As citizens and businesses alike attempt to make changes to help the environment, JP’s Focus Real Estate is no exception. With the increasing availability and accessibility of technology, gone are the days of printing out stacks upon stacks of paper at open houses, said Randal Engelmann, Owner of Focus Real Estate.
Focus Real Estate used to print out hundreds of “really splashy, pretty, glossy, heavy stock brochures” containing information about a property for open houses. “We would print out between 50 and 75 brochures for each open house, each of them double sided,” Engelmann said. They include floor plans, photos, and maps of the surrounding area. “It’s something that’s kind of nice for buyers to grab and hold onto,” he said.
But then he realized that all that paper might not be so necessary. Engelmann said he sent a client something in the mail, and she said she was insulted by the amount of paper that was included. He was also shopping for a home for himself, and discovered that those brochures were “completely useless,” and found himself tossing them aside. “I went on my smartphone or my tablet to see map and floor plans,” he said. “As long as it’s provided by the listing agent, it’s all available online.”
In August, Engelmann decided that he would try to reduce the amount of paper he used at the company, so he asked around if this was something people would be interested in.
He’s now down to 10 or 12 sheets of paper for each open house for things like door signs to let people know they’re in the right place. “I like to have a little bit of visual context at an open house,” he said.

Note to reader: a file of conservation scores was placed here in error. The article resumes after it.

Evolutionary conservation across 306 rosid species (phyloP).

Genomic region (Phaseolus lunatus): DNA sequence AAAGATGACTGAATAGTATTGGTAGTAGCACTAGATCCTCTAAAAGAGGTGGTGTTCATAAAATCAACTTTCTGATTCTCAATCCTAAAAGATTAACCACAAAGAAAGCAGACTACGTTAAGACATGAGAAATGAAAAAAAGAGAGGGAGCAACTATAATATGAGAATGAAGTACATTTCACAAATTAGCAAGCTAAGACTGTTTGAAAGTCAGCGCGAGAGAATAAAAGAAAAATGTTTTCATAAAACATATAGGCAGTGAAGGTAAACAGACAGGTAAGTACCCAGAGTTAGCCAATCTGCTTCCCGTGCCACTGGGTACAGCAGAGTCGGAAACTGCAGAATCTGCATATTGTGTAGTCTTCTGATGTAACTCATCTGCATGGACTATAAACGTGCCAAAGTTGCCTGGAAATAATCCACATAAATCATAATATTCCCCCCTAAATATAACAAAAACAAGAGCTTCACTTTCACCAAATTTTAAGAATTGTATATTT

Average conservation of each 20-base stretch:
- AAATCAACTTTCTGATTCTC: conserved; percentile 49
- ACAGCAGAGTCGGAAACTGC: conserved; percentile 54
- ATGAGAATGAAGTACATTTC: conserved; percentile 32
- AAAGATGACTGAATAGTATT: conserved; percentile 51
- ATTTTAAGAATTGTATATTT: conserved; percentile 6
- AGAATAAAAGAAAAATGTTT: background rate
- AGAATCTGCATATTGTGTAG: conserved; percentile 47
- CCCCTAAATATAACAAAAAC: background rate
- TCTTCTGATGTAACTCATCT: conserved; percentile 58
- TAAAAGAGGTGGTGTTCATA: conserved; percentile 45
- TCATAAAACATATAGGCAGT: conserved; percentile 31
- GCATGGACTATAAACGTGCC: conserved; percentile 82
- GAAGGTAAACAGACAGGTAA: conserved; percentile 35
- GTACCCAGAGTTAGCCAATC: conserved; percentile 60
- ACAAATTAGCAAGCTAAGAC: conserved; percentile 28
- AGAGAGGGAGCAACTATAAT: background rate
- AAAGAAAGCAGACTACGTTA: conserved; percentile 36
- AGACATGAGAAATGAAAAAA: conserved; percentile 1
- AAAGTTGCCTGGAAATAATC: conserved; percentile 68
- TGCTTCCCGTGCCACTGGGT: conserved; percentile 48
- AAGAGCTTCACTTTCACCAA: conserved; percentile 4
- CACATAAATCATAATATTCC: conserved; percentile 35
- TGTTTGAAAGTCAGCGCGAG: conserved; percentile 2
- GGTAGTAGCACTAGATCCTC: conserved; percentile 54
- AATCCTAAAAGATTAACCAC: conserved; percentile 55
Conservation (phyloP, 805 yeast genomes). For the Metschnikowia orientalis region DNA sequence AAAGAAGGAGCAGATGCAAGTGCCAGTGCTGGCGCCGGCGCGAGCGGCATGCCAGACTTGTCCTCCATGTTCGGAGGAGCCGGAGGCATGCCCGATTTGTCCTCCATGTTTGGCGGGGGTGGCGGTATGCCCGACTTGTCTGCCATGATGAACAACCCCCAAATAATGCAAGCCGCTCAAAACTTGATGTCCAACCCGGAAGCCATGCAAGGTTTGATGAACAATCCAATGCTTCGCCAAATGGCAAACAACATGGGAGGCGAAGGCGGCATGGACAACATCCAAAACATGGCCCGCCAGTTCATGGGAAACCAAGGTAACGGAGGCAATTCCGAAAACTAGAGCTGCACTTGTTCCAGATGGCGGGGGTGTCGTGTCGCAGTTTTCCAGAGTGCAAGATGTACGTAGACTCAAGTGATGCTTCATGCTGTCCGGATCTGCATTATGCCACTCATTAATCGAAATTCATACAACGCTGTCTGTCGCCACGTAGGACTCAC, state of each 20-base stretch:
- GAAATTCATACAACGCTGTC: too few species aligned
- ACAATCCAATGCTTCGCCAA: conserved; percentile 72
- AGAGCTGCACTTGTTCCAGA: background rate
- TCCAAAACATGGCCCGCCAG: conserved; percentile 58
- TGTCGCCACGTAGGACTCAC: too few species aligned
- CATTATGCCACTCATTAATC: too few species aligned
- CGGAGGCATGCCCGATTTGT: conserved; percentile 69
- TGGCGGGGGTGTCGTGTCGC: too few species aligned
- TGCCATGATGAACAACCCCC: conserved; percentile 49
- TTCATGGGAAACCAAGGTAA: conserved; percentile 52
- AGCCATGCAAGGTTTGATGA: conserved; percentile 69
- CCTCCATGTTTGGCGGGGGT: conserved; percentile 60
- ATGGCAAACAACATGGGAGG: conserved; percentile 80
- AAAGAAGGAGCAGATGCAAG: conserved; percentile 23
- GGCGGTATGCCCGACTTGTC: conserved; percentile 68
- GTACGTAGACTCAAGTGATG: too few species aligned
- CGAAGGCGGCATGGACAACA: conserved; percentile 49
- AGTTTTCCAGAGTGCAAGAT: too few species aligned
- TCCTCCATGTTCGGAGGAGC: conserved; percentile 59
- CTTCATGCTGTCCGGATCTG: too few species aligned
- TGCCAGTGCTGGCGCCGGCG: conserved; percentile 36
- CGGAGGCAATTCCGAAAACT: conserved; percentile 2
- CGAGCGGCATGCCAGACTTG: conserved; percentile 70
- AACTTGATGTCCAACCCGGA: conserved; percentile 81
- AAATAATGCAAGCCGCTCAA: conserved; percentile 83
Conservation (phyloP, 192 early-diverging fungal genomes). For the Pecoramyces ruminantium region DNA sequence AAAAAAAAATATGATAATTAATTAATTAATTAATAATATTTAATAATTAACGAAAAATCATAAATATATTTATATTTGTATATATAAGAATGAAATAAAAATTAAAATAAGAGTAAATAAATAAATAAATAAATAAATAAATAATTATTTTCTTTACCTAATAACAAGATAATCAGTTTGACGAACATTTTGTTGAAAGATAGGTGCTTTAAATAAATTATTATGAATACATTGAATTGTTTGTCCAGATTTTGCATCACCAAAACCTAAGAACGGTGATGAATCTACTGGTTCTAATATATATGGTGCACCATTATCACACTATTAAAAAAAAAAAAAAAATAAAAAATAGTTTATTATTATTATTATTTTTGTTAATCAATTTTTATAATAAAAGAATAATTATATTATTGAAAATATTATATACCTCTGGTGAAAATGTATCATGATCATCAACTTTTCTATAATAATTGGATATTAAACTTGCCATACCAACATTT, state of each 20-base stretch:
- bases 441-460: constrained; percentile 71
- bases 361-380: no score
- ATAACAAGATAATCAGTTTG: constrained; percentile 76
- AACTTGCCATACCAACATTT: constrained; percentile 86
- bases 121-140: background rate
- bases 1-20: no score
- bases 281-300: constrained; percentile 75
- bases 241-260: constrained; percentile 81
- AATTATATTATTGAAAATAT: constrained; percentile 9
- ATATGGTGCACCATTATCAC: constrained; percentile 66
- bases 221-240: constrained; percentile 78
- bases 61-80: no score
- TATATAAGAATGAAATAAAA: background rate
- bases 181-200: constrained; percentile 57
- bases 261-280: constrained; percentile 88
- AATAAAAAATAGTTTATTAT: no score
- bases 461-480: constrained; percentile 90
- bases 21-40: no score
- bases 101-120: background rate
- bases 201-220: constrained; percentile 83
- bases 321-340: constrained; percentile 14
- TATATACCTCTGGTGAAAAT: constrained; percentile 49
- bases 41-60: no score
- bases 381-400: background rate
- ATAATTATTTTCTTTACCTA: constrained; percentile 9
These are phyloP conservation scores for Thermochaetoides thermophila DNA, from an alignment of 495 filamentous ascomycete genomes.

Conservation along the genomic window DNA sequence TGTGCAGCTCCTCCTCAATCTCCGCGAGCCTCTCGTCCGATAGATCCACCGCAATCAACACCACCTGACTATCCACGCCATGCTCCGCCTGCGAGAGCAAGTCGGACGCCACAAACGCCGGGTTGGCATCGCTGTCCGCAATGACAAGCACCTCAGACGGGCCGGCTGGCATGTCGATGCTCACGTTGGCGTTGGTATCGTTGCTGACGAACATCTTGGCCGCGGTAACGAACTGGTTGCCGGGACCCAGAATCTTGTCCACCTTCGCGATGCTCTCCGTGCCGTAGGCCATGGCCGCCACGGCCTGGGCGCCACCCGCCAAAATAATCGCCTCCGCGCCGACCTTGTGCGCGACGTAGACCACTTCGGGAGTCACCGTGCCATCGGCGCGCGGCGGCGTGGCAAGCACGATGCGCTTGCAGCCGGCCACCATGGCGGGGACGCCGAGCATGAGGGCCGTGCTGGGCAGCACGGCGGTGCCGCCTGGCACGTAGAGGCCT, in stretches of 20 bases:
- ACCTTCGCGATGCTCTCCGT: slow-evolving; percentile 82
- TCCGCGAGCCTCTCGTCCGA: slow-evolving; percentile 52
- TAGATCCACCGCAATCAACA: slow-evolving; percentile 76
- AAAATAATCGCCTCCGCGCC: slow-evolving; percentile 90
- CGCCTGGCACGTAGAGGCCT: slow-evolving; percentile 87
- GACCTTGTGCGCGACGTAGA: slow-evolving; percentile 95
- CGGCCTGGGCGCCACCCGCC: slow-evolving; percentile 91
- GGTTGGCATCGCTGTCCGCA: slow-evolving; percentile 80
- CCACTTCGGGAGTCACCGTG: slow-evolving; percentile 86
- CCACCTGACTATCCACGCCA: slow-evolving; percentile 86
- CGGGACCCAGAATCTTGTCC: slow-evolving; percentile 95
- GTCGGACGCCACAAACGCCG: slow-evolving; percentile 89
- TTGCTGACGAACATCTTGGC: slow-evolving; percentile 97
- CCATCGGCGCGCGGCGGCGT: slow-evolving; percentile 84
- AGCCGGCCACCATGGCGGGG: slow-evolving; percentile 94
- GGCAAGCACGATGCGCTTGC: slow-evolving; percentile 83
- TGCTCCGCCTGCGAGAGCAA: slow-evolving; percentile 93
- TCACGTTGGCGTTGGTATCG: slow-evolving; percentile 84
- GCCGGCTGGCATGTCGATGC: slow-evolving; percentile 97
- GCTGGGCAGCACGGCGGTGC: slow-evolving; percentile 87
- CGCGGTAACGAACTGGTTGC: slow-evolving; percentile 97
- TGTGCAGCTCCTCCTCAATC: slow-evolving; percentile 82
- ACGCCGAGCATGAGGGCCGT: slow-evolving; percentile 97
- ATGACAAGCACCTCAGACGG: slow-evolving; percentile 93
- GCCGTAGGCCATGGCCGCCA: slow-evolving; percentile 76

Instead of the paper, he uses QR codes—people can scan the codes using their smartphone camera, and they will be automatically linked to details about the property on a website. It’s the same high quality brochure that would be printed, but is now available electronically so it is easy to access and impossible to lose. Additionally, if people sign into the open house on the provided iPad, they will automatically be sent the listing brochure via email.
He said the response has been extremely positive, and people have wondered why the paper has lasted this long. “The fact that our technology has grown—it wasn’t there a couple years ago,” Engelmann said. “We feel guilty about not doing this sooner.”
In addition to the minimal paper open houses, Engelmann said that they don’t prepare big books anymore when meeting with buyers and sellers either. “Most of our presentations are on iPads,” he said, and they also use digital signature programs—“we don’t really have any paper files in our office.”
If people do not have access to a smartphone or email, they will always have one or two brochures printed for people to have hard copies, and there is always one printed fact sheet, map, and floor plan for people to look at while at the open house, Engelmann said.
“We really do pride ourselves on being leaders in technology,” Engelmann said. “We’ve tried to embrace using the latest technology to serve our clients.”